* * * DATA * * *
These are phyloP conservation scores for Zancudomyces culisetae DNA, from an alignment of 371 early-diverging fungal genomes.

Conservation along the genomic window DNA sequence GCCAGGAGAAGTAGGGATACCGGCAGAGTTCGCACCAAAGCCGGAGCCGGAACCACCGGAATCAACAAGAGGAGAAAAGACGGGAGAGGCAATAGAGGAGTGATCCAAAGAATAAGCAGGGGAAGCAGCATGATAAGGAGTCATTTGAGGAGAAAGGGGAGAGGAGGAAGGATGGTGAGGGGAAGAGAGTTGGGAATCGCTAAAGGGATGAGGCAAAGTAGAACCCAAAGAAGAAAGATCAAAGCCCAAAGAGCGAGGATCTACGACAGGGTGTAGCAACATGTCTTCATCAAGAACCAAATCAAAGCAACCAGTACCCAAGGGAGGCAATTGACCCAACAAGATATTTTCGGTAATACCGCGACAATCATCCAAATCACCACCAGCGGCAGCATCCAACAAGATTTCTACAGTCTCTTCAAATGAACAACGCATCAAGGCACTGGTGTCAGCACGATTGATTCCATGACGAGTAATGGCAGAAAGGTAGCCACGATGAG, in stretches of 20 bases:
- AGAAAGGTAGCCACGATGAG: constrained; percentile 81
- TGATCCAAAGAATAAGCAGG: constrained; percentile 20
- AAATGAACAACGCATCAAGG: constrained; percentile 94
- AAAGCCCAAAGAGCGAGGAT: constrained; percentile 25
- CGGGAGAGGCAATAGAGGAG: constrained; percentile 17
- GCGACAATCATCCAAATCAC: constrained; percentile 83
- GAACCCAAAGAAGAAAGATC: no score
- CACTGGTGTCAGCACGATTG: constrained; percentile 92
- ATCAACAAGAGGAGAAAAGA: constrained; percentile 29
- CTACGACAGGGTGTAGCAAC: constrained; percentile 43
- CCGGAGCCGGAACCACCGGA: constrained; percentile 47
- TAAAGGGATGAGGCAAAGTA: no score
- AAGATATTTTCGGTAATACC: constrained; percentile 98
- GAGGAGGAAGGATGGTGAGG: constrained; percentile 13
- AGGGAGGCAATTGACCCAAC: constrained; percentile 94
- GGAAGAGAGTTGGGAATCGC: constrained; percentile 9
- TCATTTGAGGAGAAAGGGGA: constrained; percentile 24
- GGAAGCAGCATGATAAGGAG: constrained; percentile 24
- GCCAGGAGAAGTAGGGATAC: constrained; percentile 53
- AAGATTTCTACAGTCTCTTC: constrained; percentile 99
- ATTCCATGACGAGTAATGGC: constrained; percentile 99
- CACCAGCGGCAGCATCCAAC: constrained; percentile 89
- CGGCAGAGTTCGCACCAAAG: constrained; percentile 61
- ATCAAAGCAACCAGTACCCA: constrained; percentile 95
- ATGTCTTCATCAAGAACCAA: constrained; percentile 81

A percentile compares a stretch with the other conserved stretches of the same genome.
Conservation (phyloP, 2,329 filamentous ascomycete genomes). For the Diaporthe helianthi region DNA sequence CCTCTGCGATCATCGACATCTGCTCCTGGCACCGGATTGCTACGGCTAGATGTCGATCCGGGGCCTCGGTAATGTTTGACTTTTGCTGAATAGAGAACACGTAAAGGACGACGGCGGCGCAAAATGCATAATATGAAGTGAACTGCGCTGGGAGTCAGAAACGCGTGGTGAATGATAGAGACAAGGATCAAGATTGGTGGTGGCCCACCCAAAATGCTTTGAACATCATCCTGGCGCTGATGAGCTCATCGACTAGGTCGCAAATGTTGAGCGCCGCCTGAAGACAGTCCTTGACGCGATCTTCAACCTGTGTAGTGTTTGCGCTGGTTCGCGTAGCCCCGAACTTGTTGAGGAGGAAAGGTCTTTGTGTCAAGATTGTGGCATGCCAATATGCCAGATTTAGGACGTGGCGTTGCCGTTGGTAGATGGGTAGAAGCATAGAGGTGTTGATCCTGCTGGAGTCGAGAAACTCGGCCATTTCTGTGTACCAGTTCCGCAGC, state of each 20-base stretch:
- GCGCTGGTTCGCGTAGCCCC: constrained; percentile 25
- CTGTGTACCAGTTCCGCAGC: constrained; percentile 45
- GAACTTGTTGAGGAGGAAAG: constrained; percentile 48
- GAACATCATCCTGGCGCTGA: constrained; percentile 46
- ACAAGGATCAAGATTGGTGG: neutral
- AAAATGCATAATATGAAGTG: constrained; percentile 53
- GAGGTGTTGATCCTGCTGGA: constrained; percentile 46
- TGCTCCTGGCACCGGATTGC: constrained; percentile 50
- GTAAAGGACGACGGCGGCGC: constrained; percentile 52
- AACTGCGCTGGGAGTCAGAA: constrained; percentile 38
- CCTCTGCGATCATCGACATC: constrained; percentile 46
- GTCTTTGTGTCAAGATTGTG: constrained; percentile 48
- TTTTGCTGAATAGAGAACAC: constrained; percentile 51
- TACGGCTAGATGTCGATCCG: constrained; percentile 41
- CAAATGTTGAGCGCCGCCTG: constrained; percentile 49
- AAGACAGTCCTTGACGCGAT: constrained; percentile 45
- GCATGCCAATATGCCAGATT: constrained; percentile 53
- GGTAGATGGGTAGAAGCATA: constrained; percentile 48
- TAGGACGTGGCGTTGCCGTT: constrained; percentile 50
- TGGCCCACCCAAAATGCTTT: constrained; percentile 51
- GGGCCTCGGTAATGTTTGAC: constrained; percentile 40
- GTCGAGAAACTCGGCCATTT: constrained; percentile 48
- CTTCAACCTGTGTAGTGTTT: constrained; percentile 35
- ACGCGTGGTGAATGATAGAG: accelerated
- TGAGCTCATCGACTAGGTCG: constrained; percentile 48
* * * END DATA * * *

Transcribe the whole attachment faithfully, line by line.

These are phyloP conservation scores for Zancudomyces culisetae DNA, from an alignment of 371 early-diverging fungal genomes.

Conservation along the genomic window DNA sequence GCCAGGAGAAGTAGGGATACCGGCAGAGTTCGCACCAAAGCCGGAGCCGGAACCACCGGAATCAACAAGAGGAGAAAAGACGGGAGAGGCAATAGAGGAGTGATCCAAAGAATAAGCAGGGGAAGCAGCATGATAAGGAGTCATTTGAGGAGAAAGGGGAGAGGAGGAAGGATGGTGAGGGGAAGAGAGTTGGGAATCGCTAAAGGGATGAGGCAAAGTAGAACCCAAAGAAGAAAGATCAAAGCCCAAAGAGCGAGGATCTACGACAGGGTGTAGCAACATGTCTTCATCAAGAACCAAATCAAAGCAACCAGTACCCAAGGGAGGCAATTGACCCAACAAGATATTTTCGGTAATACCGCGACAATCATCCAAATCACCACCAGCGGCAGCATCCAACAAGATTTCTACAGTCTCTTCAAATGAACAACGCATCAAGGCACTGGTGTCAGCACGATTGATTCCATGACGAGTAATGGCAGAAAGGTAGCCACGATGAG, in stretches of 20 bases:
- AGAAAGGTAGCCACGATGAG: constrained; percentile 81
- TGATCCAAAGAATAAGCAGG: constrained; percentile 20
- AAATGAACAACGCATCAAGG: constrained; percentile 94
- AAAGCCCAAAGAGCGAGGAT: constrained; percentile 25
- CGGGAGAGGCAATAGAGGAG: constrained; percentile 17
- GCGACAATCATCCAAATCAC: constrained; percentile 83
- GAACCCAAAGAAGAAAGATC: no score
- CACTGGTGTCAGCACGATTG: constrained; percentile 92
- ATCAACAAGAGGAGAAAAGA: constrained; percentile 29
- CTACGACAGGGTGTAGCAAC: constrained; percentile 43
- CCGGAGCCGGAACCACCGGA: constrained; percentile 47
- TAAAGGGATGAGGCAAAGTA: no score
- AAGATATTTTCGGTAATACC: constrained; percentile 98
- GAGGAGGAAGGATGGTGAGG: constrained; percentile 13
- AGGGAGGCAATTGACCCAAC: constrained; percentile 94
- GGAAGAGAGTTGGGAATCGC: constrained; percentile 9
- TCATTTGAGGAGAAAGGGGA: constrained; percentile 24
- GGAAGCAGCATGATAAGGAG: constrained; percentile 24
- GCCAGGAGAAGTAGGGATAC: constrained; percentile 53
- AAGATTTCTACAGTCTCTTC: constrained; percentile 99
- ATTCCATGACGAGTAATGGC: constrained; percentile 99
- CACCAGCGGCAGCATCCAAC: constrained; percentile 89
- CGGCAGAGTTCGCACCAAAG: constrained; percentile 61
- ATCAAAGCAACCAGTACCCA: constrained; percentile 95
- ATGTCTTCATCAAGAACCAA: constrained; percentile 81

A percentile compares a stretch with the other conserved stretches of the same genome.
Conservation (phyloP, 2,329 filamentous ascomycete genomes). For the Diaporthe helianthi region DNA sequence CCTCTGCGATCATCGACATCTGCTCCTGGCACCGGATTGCTACGGCTAGATGTCGATCCGGGGCCTCGGTAATGTTTGACTTTTGCTGAATAGAGAACACGTAAAGGACGACGGCGGCGCAAAATGCATAATATGAAGTGAACTGCGCTGGGAGTCAGAAACGCGTGGTGAATGATAGAGACAAGGATCAAGATTGGTGGTGGCCCACCCAAAATGCTTTGAACATCATCCTGGCGCTGATGAGCTCATCGACTAGGTCGCAAATGTTGAGCGCCGCCTGAAGACAGTCCTTGACGCGATCTTCAACCTGTGTAGTGTTTGCGCTGGTTCGCGTAGCCCCGAACTTGTTGAGGAGGAAAGGTCTTTGTGTCAAGATTGTGGCATGCCAATATGCCAGATTTAGGACGTGGCGTTGCCGTTGGTAGATGGGTAGAAGCATAGAGGTGTTGATCCTGCTGGAGTCGAGAAACTCGGCCATTTCTGTGTACCAGTTCCGCAGC, state of each 20-base stretch:
- GCGCTGGTTCGCGTAGCCCC: constrained; percentile 25
- CTGTGTACCAGTTCCGCAGC: constrained; percentile 45
- GAACTTGTTGAGGAGGAAAG: constrained; percentile 48
- GAACATCATCCTGGCGCTGA: constrained; percentile 46
- ACAAGGATCAAGATTGGTGG: neutral
- AAAATGCATAATATGAAGTG: constrained; percentile 53
- GAGGTGTTGATCCTGCTGGA: constrained; percentile 46
- TGCTCCTGGCACCGGATTGC: constrained; percentile 50
- GTAAAGGACGACGGCGGCGC: constrained; percentile 52
- AACTGCGCTGGGAGTCAGAA: constrained; percentile 38
- CCTCTGCGATCATCGACATC: constrained; percentile 46
- GTCTTTGTGTCAAGATTGTG: constrained; percentile 48
- TTTTGCTGAATAGAGAACAC: constrained; percentile 51
- TACGGCTAGATGTCGATCCG: constrained; percentile 41
- CAAATGTTGAGCGCCGCCTG: constrained; percentile 49
- AAGACAGTCCTTGACGCGAT: constrained; percentile 45
- GCATGCCAATATGCCAGATT: constrained; percentile 53
- GGTAGATGGGTAGAAGCATA: constrained; percentile 48
- TAGGACGTGGCGTTGCCGTT: constrained; percentile 50
- TGGCCCACCCAAAATGCTTT: constrained; percentile 51
- GGGCCTCGGTAATGTTTGAC: constrained; percentile 40
- GTCGAGAAACTCGGCCATTT: constrained; percentile 48
- CTTCAACCTGTGTAGTGTTT: constrained; percentile 35
- ACGCGTGGTGAATGATAGAG: accelerated
- TGAGCTCATCGACTAGGTCG: constrained; percentile 48